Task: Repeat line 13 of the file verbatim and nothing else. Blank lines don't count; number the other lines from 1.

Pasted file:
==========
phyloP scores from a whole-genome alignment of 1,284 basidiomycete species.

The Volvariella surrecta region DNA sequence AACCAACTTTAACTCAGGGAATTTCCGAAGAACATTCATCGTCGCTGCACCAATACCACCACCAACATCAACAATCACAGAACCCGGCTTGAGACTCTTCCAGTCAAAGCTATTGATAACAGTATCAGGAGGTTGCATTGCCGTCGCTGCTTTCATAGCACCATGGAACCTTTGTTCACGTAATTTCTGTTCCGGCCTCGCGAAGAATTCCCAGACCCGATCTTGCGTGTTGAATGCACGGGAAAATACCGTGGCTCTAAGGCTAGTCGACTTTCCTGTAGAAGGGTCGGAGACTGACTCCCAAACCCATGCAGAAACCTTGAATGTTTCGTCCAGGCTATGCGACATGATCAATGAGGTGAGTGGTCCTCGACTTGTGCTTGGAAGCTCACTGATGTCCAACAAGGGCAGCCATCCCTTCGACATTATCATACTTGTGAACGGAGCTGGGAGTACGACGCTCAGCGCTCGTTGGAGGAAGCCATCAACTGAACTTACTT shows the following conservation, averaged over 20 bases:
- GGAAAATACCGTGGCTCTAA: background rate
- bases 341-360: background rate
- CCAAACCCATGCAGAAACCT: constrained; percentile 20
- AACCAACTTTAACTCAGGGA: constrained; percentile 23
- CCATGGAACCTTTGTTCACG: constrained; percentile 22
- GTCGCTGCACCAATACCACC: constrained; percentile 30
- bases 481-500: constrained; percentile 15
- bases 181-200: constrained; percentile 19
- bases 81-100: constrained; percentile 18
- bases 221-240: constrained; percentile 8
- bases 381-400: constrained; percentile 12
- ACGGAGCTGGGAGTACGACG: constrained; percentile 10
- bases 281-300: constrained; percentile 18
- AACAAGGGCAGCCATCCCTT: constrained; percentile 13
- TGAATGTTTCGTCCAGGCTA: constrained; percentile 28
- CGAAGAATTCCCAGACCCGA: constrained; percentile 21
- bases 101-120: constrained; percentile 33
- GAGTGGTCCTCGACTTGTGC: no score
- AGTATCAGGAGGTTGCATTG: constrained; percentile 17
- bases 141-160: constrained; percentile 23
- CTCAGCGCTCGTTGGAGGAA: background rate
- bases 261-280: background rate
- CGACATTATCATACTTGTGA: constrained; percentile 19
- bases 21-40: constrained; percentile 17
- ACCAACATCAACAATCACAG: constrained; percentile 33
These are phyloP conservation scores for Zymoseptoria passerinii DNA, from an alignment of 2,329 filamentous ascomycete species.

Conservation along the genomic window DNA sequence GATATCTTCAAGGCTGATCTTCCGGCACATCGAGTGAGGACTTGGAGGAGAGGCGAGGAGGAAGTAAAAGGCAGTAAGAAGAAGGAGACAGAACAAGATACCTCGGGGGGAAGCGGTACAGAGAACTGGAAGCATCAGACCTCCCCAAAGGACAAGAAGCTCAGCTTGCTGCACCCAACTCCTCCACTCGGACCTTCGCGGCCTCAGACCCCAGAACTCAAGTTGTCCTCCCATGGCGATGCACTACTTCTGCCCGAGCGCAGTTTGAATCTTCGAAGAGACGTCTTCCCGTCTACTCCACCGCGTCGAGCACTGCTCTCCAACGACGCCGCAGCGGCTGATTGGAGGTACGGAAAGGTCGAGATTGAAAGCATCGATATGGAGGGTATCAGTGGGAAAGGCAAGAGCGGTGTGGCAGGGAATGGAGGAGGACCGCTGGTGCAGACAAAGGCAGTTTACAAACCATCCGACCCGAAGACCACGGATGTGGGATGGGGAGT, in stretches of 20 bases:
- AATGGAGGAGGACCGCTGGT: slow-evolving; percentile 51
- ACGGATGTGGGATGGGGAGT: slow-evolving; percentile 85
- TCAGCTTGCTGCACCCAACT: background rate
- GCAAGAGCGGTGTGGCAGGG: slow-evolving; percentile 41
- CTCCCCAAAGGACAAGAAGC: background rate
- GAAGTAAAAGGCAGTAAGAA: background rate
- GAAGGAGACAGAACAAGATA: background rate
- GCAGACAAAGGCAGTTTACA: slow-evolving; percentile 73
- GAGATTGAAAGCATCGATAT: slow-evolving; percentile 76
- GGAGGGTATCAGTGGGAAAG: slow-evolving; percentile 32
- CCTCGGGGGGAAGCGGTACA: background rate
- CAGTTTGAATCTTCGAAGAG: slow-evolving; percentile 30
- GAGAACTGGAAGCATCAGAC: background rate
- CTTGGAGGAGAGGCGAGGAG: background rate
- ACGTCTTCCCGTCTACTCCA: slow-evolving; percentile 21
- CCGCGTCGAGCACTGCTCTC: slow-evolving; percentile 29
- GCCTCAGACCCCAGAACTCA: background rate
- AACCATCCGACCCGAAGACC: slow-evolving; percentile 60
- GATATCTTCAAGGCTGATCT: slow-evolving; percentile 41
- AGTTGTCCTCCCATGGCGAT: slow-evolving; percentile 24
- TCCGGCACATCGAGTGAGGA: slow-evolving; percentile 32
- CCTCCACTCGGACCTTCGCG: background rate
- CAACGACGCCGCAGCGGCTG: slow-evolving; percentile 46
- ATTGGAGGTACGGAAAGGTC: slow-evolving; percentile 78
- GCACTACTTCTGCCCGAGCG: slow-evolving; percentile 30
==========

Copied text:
- bases 381-400: constrained; percentile 12